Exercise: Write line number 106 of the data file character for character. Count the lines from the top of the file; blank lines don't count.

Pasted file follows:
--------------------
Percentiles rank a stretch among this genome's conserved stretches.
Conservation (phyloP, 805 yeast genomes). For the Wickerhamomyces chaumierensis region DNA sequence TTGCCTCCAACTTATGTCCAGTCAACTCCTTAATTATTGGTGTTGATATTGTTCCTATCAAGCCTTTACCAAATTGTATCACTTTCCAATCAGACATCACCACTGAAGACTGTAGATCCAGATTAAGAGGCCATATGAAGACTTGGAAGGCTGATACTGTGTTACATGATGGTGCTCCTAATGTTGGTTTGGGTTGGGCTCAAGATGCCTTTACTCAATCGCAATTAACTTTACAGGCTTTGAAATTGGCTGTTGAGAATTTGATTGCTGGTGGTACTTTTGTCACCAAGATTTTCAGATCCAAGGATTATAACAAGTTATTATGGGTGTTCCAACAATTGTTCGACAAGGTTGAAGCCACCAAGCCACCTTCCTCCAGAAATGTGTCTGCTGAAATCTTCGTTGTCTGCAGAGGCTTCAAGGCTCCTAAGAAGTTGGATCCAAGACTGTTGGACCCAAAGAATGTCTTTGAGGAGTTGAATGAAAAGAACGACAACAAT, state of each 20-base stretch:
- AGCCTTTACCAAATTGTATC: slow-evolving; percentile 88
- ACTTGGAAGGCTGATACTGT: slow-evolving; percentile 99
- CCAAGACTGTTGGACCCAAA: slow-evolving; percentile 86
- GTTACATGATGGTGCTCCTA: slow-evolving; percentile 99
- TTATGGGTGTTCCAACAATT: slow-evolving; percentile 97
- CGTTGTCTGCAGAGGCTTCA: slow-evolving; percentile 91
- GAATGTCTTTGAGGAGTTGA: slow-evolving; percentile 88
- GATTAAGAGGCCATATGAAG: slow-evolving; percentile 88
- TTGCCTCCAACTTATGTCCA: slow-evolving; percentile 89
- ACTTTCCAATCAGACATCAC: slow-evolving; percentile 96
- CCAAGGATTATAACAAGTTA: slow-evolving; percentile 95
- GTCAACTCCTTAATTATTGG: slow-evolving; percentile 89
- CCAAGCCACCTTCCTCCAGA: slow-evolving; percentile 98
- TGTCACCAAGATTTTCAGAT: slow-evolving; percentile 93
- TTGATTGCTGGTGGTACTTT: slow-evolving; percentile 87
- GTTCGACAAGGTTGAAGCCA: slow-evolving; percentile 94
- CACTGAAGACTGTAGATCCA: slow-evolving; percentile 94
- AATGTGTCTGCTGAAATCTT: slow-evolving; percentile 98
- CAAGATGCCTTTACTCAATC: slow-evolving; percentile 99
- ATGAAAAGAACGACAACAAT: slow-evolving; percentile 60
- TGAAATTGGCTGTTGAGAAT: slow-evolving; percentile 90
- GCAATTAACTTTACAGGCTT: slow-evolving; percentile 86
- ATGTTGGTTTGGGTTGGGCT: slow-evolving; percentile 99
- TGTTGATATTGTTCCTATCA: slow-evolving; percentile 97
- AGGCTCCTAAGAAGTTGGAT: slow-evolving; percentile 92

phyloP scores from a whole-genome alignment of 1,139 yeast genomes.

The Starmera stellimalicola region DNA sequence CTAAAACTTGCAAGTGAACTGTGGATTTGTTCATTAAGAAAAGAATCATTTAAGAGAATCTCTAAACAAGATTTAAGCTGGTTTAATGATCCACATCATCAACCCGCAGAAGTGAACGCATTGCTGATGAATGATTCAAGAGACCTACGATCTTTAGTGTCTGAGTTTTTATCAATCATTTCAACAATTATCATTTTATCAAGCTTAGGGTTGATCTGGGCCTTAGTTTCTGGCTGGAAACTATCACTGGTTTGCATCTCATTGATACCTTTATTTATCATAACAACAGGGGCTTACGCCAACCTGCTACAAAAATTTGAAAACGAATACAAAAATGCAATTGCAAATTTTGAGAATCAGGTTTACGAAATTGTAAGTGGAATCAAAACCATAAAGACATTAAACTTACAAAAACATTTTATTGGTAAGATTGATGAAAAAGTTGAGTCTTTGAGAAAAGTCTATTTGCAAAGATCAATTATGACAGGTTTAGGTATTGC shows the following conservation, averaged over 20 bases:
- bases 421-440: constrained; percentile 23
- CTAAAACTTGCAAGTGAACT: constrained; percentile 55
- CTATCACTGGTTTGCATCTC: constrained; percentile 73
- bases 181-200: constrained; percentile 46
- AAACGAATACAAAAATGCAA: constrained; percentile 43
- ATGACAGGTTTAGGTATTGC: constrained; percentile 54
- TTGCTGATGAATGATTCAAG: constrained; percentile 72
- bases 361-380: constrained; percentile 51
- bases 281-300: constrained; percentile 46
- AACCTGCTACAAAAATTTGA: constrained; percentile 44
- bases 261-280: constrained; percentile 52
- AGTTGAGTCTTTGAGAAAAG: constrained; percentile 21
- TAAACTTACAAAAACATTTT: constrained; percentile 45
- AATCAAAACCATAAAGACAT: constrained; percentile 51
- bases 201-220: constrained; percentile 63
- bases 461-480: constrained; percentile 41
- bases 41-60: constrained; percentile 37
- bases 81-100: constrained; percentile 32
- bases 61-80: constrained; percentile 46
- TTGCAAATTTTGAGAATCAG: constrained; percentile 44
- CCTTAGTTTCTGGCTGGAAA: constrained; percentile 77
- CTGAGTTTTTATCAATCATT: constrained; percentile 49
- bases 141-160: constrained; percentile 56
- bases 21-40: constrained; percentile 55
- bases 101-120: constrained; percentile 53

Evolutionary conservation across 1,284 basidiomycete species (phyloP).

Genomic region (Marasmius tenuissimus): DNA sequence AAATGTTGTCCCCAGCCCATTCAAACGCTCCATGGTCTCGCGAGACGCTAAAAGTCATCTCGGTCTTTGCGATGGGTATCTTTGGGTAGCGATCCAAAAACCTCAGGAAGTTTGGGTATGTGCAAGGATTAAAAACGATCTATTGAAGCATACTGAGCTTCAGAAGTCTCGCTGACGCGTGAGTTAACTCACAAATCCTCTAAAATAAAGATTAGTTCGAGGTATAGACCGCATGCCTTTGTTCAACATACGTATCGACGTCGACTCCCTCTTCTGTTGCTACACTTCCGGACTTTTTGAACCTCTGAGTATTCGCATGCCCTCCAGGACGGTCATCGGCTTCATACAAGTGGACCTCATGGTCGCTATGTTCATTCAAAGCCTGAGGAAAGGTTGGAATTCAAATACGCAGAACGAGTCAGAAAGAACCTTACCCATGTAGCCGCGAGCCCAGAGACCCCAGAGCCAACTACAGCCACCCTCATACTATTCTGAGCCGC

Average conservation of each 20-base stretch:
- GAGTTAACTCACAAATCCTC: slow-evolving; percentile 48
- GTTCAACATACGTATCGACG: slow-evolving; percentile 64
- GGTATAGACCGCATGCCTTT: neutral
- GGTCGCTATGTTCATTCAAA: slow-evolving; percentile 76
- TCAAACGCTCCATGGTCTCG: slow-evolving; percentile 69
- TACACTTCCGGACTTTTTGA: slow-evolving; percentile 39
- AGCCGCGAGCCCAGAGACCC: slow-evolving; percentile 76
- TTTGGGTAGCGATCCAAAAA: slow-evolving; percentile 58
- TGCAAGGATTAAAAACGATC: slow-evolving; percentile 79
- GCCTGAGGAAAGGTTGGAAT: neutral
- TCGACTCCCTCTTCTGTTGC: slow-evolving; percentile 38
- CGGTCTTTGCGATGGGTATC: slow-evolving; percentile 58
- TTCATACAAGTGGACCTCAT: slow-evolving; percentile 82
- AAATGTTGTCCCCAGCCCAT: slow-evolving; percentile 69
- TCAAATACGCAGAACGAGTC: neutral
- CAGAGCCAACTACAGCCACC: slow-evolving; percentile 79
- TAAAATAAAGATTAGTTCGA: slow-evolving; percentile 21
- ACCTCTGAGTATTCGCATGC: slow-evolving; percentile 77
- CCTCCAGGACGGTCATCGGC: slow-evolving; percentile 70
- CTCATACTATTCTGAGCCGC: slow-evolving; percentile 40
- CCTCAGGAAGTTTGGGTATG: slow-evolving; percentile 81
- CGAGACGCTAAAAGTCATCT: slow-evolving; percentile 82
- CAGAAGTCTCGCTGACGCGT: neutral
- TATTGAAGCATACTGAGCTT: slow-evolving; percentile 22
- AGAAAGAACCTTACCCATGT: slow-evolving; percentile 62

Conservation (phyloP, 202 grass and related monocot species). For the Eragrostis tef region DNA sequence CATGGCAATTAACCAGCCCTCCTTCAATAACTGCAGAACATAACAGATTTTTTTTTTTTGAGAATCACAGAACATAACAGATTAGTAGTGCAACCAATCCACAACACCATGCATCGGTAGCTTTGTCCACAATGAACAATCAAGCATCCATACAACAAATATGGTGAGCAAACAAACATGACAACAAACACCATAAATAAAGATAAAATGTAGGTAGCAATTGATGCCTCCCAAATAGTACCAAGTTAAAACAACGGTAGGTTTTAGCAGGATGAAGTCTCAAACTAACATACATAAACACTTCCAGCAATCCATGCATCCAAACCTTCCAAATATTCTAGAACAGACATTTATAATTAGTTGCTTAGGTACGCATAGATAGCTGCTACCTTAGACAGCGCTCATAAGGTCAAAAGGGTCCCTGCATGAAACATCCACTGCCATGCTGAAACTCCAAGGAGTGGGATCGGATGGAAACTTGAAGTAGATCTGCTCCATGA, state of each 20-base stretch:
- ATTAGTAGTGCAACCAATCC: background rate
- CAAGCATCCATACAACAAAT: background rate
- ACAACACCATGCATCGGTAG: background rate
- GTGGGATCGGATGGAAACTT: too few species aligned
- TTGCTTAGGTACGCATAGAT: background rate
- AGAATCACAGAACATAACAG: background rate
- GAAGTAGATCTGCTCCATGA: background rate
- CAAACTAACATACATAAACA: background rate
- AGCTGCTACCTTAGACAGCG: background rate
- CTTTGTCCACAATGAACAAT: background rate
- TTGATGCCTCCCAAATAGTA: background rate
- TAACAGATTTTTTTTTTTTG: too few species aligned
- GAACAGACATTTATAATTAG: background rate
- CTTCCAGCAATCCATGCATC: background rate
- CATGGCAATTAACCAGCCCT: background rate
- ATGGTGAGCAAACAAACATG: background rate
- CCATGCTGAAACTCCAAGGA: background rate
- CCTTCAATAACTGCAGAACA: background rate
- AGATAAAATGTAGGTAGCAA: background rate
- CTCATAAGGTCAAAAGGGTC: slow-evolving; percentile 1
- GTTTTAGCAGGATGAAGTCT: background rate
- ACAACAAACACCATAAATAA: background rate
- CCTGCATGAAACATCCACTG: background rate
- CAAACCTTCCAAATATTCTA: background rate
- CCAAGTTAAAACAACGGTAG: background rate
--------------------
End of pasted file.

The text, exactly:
- CCTGCATGAAACATCCACTG: background rate